We’re not aiming for complete simplification – that’s unrealistic (and even undesirable!). But ‘Quick Wins’ – small changes to the tax system that could be put through easily – should pay a simplification dividend. We plan a number of papers to identify the grist in the fiscal mill – things that get in the way of the smooth running of the tax system to no useful effect. The target is change which would cost little or no money and, where there is a tax cost, there is payback in terms of administrative savings for both sides. Indeed, some ‘wins’ are simply administrative measures.
The first set covers personal tax.
(1) Simplifying personal allowances for older people
The two higher personal allowances (and different married couples allowances) for the over 65s and over 75s, with clawback under TA 1988, s. 257 result in a plethora of income limits and a higher marginal tax rate for some. Our proposals are at various levels:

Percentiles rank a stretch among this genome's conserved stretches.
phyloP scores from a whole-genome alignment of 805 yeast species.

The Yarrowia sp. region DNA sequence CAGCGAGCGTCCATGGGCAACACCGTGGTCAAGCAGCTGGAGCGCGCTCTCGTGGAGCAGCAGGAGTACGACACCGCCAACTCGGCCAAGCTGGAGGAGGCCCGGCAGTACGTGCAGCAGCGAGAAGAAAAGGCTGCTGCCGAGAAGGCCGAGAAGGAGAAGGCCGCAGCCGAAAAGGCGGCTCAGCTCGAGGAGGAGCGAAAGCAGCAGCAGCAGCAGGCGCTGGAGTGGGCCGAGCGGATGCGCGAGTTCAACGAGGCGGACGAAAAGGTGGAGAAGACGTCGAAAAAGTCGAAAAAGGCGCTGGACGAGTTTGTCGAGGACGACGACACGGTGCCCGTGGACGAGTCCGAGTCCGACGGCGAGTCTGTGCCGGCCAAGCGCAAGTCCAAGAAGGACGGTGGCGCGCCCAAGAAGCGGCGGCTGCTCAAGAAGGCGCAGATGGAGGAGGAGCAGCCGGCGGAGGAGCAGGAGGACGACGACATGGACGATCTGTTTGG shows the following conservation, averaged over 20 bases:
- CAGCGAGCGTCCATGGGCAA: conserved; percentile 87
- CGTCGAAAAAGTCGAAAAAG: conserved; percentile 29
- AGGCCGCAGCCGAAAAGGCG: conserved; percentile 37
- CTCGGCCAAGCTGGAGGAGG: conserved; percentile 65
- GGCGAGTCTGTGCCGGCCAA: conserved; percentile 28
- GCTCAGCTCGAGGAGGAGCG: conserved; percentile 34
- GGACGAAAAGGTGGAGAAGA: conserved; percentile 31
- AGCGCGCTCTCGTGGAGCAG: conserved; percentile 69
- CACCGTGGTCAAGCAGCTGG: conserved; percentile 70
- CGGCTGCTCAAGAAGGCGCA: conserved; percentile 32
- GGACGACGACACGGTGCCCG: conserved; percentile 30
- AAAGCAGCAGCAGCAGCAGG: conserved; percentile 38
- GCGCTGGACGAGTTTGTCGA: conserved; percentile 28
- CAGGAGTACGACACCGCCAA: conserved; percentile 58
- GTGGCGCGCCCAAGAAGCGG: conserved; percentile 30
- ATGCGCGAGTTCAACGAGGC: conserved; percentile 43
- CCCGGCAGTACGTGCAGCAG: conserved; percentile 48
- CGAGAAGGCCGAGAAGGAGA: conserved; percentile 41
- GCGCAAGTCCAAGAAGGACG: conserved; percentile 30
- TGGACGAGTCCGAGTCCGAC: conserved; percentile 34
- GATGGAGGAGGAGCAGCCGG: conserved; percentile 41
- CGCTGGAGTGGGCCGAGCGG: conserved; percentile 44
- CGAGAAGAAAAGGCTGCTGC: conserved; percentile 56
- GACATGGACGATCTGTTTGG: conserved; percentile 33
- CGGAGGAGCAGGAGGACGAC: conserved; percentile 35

• Our quickest win would be to harmonise the married couples allowance at the over 75 level; while there is an exchequer cost it would be small;
• The next stage would be to work towards harmonising the personal allowances; different rates cause confusion and are not always claimed;
• Ideally the clawback would be eliminated – something that causes great confusion and difficulty. This is a longer-term win but it is surely worth consideration in the context of the plans for the new integrated Pensioners’ Credit.
(2) Age related married couple’s allowance to be fully transferable
It is confusing for the elderly to read on the tax return that you can allocate half or all of the allowance to your husband or wife, only to find when you do the tax calculation that you can only enter £1,000 or £2,000 respectively. Since there is now no tax advantage (though there can be cash flow advantages) to be had by transferring the married couple’s allowance, and if the allowance proves to be surplus to requirements it can be transferred anyway, there seems little point in retaining this restriction.
(3) Abolish restriction of married couple’s allowance in the year of marriage